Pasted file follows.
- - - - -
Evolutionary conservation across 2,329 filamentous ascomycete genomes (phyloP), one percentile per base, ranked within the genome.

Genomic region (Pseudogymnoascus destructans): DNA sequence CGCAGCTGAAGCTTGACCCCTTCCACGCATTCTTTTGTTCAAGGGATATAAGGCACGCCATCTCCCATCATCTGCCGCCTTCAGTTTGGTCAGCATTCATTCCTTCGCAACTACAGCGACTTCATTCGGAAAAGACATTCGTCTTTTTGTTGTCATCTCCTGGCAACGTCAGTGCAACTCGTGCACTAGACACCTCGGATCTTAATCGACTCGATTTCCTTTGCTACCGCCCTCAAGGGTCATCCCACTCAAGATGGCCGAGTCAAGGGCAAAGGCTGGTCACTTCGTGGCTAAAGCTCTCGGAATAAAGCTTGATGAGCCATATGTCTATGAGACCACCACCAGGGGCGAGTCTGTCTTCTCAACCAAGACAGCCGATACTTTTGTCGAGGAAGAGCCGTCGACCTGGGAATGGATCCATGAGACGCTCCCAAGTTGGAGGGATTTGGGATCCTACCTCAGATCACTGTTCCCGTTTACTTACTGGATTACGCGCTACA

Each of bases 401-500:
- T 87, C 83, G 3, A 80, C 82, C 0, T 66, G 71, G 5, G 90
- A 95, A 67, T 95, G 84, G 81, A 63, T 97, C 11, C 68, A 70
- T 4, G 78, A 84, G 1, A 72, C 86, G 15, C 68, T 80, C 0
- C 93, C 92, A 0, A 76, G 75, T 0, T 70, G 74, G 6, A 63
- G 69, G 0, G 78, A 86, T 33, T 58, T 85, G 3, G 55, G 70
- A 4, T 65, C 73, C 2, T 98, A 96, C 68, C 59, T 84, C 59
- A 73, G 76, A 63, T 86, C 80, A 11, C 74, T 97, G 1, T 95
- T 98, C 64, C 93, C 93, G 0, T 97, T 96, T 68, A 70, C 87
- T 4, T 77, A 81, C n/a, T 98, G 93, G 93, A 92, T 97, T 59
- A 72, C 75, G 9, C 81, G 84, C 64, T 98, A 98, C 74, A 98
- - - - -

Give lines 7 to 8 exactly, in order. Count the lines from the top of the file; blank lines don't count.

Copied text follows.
- C 93, C 92, A 0, A 76, G 75, T 0, T 70, G 74, G 6, A 63
- G 69, G 0, G 78, A 86, T 33, T 58, T 85, G 3, G 55, G 70